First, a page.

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Yemen’s Houthis conditionally agree to UN-brokered peace plan

US Rep. Ilhan Omar (D-MN) (L) talks with Speaker of the House Nancy Pelosi (D-CA) during a rally with fellow Democrats before voting on H.R. 1, or the People Act, on the East Steps of the US Capitol on March 08, 2019 in Washington, DC. (AFP photo)
People gather at the site of an airstrike by Saudi Arabia in Yemen’s capital city of Sana’a, July 20, 2015. (Photo by AFP)

Yemen’s Houthi Ansarullah movement has expressed conditional support for a UN-brokered peace plan put forward in talks previously held in Oman.

The Ansarullah movement will agree to the seven-point peace plan, which also requires adherence to UN Resolution 2216, if other parties to the conflict also commit to the initiative, Yemen’s Saba Net news agency quoted Ansarullah spokesman Mohammed Abdulsalam as saying on Wednesday.

The resolution, which was adopted in April, calls for the withdrawal of Ansarullah fighters from the areas under their control and for them to lay down arms.

Abdulsalam also called on UN Secretary General Ban Ki-moon and the UN Security Council to back Yemen’s peace process.

Yemen’s fugitive former president, Abd Rabbuh Mansour Hadi, has not yet commented on Houthi’s new position. He had earlier ruled out engaging in talks with the Houthis before they accept the UN resolution.

Yemen’s General People’s Congress (GPC), the party of former Yemeni President Ali Abdullah Saleh, has also accepted the peace plan.

Yemenis inspect the rubble of buildings that were destroyed in Saudi airstrikes in the capital, Sana’a, September 19, 2015. (Photo by AFP)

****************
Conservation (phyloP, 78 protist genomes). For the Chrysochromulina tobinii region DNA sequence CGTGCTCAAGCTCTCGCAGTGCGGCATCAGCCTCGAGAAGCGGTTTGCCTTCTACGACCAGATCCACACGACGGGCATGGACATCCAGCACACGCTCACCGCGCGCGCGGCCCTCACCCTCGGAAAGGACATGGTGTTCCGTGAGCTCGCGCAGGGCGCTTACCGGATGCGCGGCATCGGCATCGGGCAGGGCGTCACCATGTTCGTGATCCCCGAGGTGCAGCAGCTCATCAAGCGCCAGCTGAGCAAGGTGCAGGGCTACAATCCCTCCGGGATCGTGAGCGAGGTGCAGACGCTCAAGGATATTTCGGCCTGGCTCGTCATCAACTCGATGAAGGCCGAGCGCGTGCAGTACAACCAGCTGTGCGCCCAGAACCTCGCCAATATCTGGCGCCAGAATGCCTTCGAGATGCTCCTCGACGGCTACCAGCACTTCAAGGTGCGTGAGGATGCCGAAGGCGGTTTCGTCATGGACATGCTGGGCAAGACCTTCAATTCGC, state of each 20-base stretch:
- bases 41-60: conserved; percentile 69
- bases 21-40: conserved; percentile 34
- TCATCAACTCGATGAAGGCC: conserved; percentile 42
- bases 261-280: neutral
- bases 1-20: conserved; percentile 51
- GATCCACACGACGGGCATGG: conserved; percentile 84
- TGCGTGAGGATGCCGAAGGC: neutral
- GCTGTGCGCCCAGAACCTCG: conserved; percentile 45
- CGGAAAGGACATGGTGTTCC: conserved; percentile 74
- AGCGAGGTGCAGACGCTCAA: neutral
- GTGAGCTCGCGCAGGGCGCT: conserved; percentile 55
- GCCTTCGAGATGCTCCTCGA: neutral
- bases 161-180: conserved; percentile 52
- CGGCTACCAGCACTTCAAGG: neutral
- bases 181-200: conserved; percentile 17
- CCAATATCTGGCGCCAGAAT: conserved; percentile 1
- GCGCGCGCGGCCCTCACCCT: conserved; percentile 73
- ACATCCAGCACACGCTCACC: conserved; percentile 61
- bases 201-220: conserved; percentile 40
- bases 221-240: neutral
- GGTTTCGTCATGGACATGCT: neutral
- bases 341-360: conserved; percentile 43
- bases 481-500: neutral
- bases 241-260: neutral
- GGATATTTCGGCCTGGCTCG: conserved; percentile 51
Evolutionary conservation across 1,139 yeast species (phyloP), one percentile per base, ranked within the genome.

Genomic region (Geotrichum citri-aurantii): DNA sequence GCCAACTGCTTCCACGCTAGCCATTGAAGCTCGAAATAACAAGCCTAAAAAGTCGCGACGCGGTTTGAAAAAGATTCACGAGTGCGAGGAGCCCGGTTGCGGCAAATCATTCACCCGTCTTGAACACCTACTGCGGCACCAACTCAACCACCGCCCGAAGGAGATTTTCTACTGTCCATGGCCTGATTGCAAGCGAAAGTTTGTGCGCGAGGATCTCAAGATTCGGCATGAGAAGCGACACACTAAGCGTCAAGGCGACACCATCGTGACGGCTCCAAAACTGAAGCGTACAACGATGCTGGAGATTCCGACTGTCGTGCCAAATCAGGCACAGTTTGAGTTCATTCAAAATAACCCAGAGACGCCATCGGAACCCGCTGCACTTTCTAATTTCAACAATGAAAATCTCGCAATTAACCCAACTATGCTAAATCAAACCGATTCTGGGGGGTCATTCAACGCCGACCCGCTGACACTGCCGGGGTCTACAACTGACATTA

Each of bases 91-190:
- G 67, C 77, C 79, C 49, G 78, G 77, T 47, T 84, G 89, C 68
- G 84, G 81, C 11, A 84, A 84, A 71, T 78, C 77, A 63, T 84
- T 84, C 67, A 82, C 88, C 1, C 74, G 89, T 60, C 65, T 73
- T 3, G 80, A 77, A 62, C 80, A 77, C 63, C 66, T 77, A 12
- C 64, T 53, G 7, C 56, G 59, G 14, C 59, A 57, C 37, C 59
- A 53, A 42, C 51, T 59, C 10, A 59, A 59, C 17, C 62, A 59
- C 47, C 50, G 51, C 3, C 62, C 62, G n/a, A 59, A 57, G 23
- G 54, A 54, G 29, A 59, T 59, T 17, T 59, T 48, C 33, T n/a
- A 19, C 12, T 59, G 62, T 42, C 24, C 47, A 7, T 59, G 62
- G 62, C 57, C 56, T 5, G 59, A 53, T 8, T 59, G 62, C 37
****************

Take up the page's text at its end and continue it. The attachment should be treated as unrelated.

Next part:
Ansarullah fighters took control of the Yemeni capital, Sana’a, in September 2014 and are currently in control of large parts of the Arab country. The revolutionaries said the government of Hadi was incapable of properly running the affairs of the country and containing the growing wave of corruption and terror.

Hadi, along with the cabinet of the former Yemeni prime minister, Khaled Bahah, stepped down in January.

On February 21, he escaped house arrest in Sana’a and fled to his hometown Aden, where he withdrew his resignation and highlighted his intention to resume duties. He later fled the port city to Saudi Arabia.

Unhappy with the advances of the Ansarullah fighters, who are backed by army forces and Popular Committees, Saudi Arabia began a deadly military aggression against Yemen – without a UN mandate – on March 26. The strikes are meant to undermine the Ansarullah movement and restore power to Hadi.

About 6,400 people have reportedly lost their lives in the conflict in Yemen, according to reports.

On Tuesday, Saudi warplanes struck a wedding ceremony in Yemen's western province of Dhamar. The latest death toll, according to Yemen's Health Ministry, stand at 51. Dozens more were also wounded.

‘Houthis becoming political party, extremely important’

In a Thursday interview with Press TV’s website, Siraj Davis, a Jordan-based freelance journalist and human rights activist, hailed the UN-proposed peace plan because it envisions a political process whereby the Houthis are given a role in the decision-making process in the country.

“What I like about the peace plan is the fact that they (Saudi Arabia and its Yemeni allies) do agree to make the Houthis a political party, which is extremely important,” Davis said.

He added, however, that the fugitive officials of the former Yemeni government, which have set preconditions for peace talks, are not sincere in their claims about reaching a peace deal.

“I believe that all sides need to just come to agreement, recognize what is on the ground… that Houthis control practically the majority of everything,” Davis said.

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